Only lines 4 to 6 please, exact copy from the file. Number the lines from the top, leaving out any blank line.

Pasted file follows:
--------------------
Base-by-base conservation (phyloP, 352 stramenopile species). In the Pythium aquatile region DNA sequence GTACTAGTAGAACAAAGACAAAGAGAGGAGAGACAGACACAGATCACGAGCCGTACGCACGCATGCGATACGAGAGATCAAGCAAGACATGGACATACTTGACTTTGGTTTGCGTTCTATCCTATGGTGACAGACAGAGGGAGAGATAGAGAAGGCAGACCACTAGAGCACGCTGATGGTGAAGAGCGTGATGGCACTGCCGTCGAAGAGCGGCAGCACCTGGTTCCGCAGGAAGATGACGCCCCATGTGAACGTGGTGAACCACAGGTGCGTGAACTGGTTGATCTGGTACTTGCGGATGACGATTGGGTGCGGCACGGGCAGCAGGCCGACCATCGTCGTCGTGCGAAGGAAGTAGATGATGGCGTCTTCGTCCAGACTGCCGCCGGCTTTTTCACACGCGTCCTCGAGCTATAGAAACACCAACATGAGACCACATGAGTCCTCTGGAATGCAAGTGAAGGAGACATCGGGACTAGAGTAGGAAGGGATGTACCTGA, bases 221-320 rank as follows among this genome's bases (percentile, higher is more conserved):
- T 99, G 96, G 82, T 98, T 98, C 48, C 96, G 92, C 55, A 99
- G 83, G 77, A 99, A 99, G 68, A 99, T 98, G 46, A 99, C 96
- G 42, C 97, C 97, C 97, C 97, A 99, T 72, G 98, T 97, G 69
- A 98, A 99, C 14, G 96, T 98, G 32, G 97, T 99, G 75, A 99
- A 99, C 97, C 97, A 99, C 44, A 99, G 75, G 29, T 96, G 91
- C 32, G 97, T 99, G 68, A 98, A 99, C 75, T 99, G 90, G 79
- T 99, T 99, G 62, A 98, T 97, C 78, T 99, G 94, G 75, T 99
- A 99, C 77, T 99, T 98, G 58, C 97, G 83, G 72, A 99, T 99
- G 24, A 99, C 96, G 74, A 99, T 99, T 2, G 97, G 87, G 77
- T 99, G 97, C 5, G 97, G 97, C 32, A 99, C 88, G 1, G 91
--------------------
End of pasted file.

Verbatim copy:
- G 42, C 97, C 97, C 97, C 97, A 99, T 72, G 98, T 97, G 69
- A 98, A 99, C 14, G 96, T 98, G 32, G 97, T 99, G 75, A 99
- A 99, C 97, C 97, A 99, C 44, A 99, G 75, G 29, T 96, G 91